Bowen Lodge Goes Green With Septic Project - Grand Rapids Herald Review (Than Tibbetts Friday, September 01st, 2006 Reprint with permission 2-6-07)
Nothing spells exciting like a new septic system. But for Bill Heig of Bowen Lodge on Lake Winnibigoshish, nothing could be more exciting than a chance to better the environment.
Heig is installing a new septic system, one he hopes will protect the environment around his second-generation resort, which he owns with his wife Gail.
The system uses a fairly new technology based on peat filtration, which itself is a byproduct of peat fuel operations in Ireland and while the phrase “new technology” conjures up images of big computers and fancy jargon, this system is as simple as pumping the waste water to the site and letting the peat do the rest.
Eric Larson of Septic Check, Inc., who was heading up the system’s construction, said the peat is an ideal medium to allow natural bacteria to treat wastewater. He said the peat gives the bacteria a place to live and have access to oxygen. The peat product used in the septic system is the byproduct of a peat pelletization process in Ireland in which peat is extracted from the country’s many bogs and turned into a burnable fuel source, Larson said.
Don Dewey, environmental services administrator for Itasca County, went to Bowen Lodge last week for an initial inspection of the system. He said the Heig’s resort is an example of what good conservation can be. “Bill is not under any order to do any of this,” Dewey said. “He wants to take a step ahead and update this system — not because the city or state is telling him he had to.”
Heig said he wants to show that commercial operations can be in the shoreline zone and still treat the environment with respect and care. “We’ve been getting a lot of grief lately, it seems like,” Heig said of his fellow resort owners around the state.
Barb McCarthy, a pollution control specialist with the Minnesota Pollution Control Agency, accompanied Dewey to the inspection of the new system. She praised the layout and design of the site.
At Bowen Lodge, the peat is contained in large tubs, or “pods,” which are then arranged in clusters , with two “branches” of pods moving away from each other. McCarthy noted that the nature of the clusters allowed Heig to avoid unnecessarily cutting down trees in the old-growth forest surrounding the resort. “And it’s nice that he’s pulling waste away from the lake,” she said.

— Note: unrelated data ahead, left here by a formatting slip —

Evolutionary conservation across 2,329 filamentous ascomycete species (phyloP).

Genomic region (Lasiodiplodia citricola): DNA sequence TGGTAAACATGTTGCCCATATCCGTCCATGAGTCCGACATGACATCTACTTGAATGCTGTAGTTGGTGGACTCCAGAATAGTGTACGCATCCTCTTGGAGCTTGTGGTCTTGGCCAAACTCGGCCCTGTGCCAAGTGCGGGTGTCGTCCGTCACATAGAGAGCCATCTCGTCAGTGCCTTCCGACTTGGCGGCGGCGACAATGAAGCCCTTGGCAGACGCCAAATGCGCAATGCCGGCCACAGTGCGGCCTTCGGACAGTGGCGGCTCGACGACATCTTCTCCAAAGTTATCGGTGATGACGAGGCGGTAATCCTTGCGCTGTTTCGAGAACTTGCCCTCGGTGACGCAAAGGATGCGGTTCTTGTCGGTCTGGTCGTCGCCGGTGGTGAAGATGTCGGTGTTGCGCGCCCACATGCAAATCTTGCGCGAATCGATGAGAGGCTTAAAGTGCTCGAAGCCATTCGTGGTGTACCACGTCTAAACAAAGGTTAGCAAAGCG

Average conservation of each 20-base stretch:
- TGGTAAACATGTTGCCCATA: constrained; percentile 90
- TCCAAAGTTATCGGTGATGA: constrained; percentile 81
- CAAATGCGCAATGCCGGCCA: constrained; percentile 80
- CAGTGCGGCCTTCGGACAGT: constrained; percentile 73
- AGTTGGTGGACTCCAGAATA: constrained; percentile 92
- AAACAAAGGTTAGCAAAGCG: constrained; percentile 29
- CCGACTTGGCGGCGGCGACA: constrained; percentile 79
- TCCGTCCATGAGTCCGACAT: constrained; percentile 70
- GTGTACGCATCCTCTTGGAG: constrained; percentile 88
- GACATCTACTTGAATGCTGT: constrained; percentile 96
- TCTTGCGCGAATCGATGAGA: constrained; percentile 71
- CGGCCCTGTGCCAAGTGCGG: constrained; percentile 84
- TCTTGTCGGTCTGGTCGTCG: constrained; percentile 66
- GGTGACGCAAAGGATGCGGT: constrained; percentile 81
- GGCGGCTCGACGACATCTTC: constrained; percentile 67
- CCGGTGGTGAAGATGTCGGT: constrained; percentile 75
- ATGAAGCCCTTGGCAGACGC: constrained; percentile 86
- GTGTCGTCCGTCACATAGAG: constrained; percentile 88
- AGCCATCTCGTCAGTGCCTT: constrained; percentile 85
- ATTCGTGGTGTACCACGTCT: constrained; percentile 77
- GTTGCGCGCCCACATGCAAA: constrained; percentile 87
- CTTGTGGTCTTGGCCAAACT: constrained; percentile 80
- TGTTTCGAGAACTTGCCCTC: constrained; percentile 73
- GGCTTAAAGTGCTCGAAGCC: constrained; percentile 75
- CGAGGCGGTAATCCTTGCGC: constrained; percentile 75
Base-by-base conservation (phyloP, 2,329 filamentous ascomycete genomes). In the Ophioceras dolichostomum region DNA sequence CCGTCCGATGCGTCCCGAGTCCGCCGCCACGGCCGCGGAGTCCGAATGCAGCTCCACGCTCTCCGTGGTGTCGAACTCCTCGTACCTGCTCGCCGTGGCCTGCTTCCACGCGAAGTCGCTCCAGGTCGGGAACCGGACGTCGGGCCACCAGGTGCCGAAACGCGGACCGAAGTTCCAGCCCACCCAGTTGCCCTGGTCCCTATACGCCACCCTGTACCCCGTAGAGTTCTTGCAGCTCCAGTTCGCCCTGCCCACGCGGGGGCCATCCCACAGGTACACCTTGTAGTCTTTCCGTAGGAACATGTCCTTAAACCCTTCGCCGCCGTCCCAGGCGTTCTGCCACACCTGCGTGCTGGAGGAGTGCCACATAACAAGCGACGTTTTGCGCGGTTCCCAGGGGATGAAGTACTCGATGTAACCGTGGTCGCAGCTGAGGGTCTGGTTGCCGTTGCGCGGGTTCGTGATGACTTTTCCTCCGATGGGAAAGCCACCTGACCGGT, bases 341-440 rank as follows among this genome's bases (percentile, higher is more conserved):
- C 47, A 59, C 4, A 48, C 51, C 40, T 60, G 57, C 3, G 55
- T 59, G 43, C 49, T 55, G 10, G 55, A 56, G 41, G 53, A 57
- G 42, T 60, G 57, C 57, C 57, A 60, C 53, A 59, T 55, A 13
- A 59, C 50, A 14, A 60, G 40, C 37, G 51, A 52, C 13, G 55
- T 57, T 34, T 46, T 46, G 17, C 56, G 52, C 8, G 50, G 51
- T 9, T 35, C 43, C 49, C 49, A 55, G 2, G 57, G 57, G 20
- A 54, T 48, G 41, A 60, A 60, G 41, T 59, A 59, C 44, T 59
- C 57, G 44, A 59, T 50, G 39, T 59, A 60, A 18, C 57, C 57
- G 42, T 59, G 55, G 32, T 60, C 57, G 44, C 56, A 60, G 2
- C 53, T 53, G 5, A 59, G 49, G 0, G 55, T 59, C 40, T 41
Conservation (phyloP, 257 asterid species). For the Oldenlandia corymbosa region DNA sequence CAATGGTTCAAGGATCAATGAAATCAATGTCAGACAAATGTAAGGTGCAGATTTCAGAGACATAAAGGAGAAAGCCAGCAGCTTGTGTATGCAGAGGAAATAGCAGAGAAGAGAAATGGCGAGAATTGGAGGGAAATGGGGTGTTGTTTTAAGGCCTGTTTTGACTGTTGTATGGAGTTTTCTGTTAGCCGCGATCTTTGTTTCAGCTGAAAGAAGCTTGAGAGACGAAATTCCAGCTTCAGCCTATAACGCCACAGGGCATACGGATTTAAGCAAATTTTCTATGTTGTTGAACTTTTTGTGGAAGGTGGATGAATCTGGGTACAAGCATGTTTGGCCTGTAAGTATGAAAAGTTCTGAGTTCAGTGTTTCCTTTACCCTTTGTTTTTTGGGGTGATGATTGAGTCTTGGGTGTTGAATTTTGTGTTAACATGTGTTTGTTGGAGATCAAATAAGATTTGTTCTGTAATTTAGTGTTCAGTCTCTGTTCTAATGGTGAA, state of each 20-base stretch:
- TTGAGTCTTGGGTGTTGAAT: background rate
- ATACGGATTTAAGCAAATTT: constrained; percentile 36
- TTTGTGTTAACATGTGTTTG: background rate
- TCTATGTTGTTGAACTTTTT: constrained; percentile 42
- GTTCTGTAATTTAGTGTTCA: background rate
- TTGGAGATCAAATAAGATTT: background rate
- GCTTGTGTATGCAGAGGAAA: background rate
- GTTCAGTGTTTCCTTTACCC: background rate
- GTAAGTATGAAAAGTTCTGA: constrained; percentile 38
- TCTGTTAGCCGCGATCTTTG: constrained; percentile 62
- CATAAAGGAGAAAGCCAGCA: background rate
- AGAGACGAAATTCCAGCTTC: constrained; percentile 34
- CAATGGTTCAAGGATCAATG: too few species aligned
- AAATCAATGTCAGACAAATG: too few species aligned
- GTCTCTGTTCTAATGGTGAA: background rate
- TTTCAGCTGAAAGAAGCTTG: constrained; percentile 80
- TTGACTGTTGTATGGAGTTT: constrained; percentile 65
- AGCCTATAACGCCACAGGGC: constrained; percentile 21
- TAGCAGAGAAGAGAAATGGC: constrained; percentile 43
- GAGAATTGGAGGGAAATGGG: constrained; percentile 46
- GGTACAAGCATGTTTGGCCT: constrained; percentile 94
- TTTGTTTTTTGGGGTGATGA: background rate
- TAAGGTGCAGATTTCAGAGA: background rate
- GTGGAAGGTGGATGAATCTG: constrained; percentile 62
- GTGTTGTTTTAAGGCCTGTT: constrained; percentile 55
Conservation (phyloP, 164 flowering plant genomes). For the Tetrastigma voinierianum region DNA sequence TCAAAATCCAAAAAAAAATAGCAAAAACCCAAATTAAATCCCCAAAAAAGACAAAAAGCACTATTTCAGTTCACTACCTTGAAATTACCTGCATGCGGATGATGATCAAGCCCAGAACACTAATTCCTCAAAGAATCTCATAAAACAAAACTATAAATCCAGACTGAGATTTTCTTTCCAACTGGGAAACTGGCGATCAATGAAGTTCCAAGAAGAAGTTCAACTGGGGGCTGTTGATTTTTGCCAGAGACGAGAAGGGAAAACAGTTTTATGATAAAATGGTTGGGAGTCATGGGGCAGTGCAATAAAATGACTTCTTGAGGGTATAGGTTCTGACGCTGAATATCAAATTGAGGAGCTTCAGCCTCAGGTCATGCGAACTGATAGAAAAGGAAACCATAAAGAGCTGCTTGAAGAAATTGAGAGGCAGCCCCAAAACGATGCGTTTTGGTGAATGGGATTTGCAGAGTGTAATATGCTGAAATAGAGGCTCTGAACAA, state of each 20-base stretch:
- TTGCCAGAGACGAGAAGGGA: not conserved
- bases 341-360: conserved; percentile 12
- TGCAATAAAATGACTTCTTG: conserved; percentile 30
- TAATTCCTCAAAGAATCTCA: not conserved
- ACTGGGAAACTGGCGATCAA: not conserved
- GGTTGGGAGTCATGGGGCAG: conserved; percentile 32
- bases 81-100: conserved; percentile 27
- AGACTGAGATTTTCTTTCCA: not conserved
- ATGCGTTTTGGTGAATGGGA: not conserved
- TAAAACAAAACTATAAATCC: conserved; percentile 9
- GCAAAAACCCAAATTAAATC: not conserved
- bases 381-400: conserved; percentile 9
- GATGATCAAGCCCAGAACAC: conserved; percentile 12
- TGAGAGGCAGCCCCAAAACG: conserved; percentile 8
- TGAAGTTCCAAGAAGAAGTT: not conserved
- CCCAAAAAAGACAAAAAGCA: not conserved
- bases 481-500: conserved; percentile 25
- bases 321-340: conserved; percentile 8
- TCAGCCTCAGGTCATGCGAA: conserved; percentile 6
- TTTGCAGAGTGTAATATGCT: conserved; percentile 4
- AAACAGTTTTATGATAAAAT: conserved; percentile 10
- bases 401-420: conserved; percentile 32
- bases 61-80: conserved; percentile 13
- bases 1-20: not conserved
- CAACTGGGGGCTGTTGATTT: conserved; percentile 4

McCarthy helps develop rules and does enforcement for the MPCA, but also has done research projects in the mid-1990s on new septic systems and projects.
Dewey said in the past, septic systems were about disposal. New systems, he said, are about long term protection. The peat system is known as a pretreatment system, whereby the wastewater is treated before it is sent to a drain field.
It was the perfect match for Heig, who said he wanted a system that was better for the environment and “I did a lot of research to try to find who had a lot of experience in pretreatment and clustered systems,” Heig said.
For that, he called Larson and Septic Check. Larson said that a peat system does cost a little more than a standard mound system — anywhere from 10 to 25 percent more, depending on the site — but costs less in the long run.
Fewer maintenance events and the longevity of the peat product help accomplish the economy of the system. And that is especially important for a family-run business like Heig’s. “It makes not only environmental but economic sense,” Heig said.
Business is not the only thing that runs in the Heig family. Respect for the environment does, too. Heig’s son, Jens, a junior in high school, takes part in River Watch, a program where high school students monitor waterways and analyze water samples.
A new septic system isn’t the only area of the resort to undergo a major environmental facelift. Bill Heig also spent a lot of time, money and effort to ensure his shoreline was safe from erosion and runoff.
Heig, with the help of the Minnesota Department of Natural Resources and the U.S. Forest Service, constructed a rip rap wall, keeping erosion at bay and providing a 4,500-foot-long buffer zone between the resort and Lake Winnibigoshish.
In the end, it comes down to respect for one’s surroundings and doing your part to ensure nature’s beauty is around for a long time, Heig said. “There are a lot of people who own lakeshore who don’t feel responsible to pass on lakeshore to future generations,” he said. And since his father, Bob Heig, passed the resort on to him in 1982, Bill Heig seems determined to keep that legacy.
The peat system is known as a pretreatment system, whereby the wastewater is treated before it is sent to a drain